• Learn the key concepts for effectively performing copy/ compute overlap on multiple GPUs.
  • Explore robust indexing strategies for the flexible use of copy/ compute overlap on multiple GPUs.
  • Refactor the single-GPU CUDA C++ application to perform copy/ compute overlap on multiple GPUs.
  • Observe performance benefits for copy/ compute overlap on multiple GPUs.
  • See copy/ compute overlap on multiple GPUs in the Nsight Systems visual profiler timeline.

Day 3

Multi-GPU Programming Paradigms

  • Survey multiple techniques for programming CUDA C++ applications for multiple GPUs using a Monte-Carlo approximation of Pi CUDA C++ program.
  • Use CUDA to utilize multiple GPUs.
  • Learn how to enable and use direct peer-to-peer memory communication.
  • Write an SPMD version with CUDA-aware MPI.

Introduction to NVSHMEM

  • Learn how to write code with NVSHMEM and understand its symmetric memory model.
  • Use NVSHMEM to write SPMD code for multiple GPUs.
  • Utilize symmetric memory to let all GPUs access data on other GPUs.
  • Make GPU-initiated memory transfers.

Halo Exchanges with NVSHMEM

  • Practice common coding motifs like halo exchanges and domain decomposition using NVSHMEM, and work on the assessment.
  • Write an NVSHMEM implementation of a Laplace equation Jacobi solver.
  • Refactor a single GPU 1D wave equation solver with NVSHMEM.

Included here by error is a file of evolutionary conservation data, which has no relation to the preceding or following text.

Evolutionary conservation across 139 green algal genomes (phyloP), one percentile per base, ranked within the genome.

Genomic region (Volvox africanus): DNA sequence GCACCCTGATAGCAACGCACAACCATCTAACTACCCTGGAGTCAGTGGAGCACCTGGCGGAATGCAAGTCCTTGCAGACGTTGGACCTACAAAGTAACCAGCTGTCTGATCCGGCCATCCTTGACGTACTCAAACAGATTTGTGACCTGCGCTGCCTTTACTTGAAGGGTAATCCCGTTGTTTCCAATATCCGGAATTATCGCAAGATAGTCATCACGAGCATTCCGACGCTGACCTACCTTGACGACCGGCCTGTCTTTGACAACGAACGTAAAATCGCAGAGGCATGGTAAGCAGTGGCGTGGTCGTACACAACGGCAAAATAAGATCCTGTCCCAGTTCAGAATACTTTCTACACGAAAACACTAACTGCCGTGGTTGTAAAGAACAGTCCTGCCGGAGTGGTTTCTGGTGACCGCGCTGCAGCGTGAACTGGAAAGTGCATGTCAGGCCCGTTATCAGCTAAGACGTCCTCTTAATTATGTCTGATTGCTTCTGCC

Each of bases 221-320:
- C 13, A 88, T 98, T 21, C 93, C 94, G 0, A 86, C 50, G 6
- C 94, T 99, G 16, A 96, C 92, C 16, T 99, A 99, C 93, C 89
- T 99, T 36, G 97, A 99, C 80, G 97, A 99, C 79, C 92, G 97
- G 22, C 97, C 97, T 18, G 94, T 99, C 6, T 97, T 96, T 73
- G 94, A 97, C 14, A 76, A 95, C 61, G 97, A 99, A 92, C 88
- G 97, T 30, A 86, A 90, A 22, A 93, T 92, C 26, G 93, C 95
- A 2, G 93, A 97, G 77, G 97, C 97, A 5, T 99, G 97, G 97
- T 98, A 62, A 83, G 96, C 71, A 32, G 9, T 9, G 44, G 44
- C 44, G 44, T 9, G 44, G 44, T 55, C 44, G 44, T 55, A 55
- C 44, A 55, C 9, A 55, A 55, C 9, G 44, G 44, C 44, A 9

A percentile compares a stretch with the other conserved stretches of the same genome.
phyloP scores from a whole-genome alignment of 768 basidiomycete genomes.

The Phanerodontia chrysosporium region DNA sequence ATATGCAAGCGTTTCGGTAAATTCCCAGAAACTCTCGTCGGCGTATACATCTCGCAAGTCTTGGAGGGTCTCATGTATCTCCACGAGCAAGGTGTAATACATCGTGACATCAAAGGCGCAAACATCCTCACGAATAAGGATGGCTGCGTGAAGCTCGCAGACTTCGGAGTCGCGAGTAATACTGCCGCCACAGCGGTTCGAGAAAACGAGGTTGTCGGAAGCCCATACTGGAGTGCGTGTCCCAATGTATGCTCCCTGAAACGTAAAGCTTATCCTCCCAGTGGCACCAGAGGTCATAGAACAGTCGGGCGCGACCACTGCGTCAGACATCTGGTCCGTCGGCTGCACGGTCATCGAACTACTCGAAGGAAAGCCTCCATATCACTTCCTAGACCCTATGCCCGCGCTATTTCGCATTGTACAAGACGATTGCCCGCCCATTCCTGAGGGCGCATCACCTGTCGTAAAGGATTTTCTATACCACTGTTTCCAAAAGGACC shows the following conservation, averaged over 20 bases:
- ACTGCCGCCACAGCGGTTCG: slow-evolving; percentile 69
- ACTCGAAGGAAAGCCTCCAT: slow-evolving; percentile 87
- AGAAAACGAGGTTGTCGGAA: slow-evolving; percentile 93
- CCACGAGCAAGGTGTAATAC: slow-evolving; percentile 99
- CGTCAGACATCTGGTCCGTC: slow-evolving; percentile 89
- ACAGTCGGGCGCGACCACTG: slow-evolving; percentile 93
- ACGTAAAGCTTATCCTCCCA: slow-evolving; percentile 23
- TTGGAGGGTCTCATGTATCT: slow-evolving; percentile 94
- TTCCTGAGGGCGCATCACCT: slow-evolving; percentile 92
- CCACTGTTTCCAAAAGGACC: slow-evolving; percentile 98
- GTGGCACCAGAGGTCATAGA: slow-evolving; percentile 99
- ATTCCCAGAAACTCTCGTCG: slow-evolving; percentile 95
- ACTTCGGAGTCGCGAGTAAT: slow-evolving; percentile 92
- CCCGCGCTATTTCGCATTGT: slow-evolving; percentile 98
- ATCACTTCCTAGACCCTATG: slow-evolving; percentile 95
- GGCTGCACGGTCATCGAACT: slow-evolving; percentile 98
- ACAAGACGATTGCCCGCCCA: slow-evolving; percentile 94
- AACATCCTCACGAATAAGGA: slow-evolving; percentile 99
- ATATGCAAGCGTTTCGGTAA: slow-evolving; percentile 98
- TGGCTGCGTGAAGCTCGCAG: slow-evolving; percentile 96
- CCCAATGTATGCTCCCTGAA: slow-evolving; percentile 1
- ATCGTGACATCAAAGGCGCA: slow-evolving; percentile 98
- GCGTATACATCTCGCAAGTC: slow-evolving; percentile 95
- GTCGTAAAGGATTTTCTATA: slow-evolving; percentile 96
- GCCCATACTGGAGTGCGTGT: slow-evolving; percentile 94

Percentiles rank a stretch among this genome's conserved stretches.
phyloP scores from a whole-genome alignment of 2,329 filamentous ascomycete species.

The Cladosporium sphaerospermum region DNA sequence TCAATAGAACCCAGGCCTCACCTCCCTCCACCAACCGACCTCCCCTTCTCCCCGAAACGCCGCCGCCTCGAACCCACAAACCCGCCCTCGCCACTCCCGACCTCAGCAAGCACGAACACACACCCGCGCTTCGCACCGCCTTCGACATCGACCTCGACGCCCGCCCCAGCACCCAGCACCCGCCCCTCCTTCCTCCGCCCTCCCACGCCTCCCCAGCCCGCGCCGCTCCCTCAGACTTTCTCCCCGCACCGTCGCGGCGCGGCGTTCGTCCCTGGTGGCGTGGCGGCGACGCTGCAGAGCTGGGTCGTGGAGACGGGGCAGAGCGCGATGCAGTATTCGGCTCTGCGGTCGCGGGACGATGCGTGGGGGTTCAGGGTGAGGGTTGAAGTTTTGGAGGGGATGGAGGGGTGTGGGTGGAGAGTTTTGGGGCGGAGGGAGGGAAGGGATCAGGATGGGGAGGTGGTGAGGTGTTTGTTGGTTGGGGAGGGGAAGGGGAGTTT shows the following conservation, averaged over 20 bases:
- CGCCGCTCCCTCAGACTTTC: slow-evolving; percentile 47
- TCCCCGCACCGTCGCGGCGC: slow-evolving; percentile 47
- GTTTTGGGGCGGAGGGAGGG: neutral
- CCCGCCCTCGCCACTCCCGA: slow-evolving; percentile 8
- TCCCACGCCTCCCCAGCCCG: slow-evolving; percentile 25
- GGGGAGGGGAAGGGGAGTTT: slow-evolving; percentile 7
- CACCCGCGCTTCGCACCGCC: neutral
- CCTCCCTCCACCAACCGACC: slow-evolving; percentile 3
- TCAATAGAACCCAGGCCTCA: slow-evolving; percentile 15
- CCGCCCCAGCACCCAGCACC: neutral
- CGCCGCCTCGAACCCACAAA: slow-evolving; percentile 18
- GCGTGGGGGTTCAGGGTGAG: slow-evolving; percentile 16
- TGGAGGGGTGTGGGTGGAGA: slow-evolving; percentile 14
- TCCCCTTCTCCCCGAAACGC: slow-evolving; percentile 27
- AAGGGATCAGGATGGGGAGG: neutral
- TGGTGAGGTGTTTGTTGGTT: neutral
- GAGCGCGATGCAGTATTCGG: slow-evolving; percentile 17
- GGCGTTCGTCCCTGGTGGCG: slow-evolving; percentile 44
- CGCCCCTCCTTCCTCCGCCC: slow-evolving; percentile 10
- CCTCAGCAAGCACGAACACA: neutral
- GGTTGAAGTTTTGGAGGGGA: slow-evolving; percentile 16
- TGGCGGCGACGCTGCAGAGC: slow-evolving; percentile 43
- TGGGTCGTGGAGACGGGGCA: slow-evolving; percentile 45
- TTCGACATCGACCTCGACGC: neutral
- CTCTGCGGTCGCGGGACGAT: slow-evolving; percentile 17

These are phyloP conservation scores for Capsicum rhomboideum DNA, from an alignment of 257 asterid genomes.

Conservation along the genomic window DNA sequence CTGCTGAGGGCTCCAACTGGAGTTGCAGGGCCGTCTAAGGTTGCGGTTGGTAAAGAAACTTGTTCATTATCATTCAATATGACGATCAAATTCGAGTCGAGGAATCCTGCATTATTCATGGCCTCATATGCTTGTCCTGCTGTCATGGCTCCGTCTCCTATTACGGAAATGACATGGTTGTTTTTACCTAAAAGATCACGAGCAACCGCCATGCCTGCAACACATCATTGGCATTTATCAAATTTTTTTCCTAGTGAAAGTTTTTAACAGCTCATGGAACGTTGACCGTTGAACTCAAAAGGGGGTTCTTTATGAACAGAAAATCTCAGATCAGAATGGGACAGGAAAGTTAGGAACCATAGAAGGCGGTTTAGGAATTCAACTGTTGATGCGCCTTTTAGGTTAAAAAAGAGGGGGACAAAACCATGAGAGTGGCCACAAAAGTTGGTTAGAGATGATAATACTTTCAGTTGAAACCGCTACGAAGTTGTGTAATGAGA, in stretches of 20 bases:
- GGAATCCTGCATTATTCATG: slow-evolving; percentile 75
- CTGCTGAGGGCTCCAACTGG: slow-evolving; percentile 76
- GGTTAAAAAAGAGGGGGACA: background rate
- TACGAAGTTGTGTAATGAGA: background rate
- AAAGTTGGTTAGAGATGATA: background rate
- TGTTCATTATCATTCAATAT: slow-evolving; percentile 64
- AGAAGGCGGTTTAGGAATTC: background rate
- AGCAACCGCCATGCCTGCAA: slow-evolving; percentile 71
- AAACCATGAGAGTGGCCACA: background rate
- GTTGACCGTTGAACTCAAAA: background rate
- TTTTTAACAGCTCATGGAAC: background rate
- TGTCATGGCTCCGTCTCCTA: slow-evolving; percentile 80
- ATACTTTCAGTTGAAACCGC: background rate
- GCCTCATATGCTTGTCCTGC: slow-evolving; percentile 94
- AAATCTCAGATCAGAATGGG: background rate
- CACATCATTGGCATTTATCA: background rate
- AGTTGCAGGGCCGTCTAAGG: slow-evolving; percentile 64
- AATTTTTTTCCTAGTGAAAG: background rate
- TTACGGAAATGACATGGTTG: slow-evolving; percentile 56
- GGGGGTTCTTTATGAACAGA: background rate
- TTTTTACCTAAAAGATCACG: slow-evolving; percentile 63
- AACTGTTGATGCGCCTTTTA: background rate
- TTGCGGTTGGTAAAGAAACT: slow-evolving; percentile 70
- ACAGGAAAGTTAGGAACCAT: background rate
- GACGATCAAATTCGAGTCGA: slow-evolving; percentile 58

• Complete the assessment and earn a certificate.

 

Language

The courses will be held in English.

 

Instructors

Dr. Sebastian Kuckuk and Markus Velten, both certified NVIDIA DLI Ambassadors.

The course is co-organised by NHR@FAU, NHR@TUD and the NVIDIA Deep Learning Institute (DLI).

 

Prices and Eligibility

The course is open and free of charge for participants from academia from European Union (EU) member states and countries associated under Horizon 2020.

 

Withdrawal Policy

Please only register for the course if you are really going to attend. No-shows will be blacklisted and excluded from future events. If you want to withdraw your registration, please send an e-mail to sebastian.kuckuk@fau.de.

 

Wait List

To be added to the wait list after the course has reached its maximum number of registrations send an e-mail to sebastian.kuckuk@fau.de with your name, university affiliation and days you want to attend.

 

Starts
Ends
Europe/Berlin
online
The course will be held online via Zoom. The participation link will be provided via mail to registered participants on the day before the course.
Registration
Registration for this event is currently open.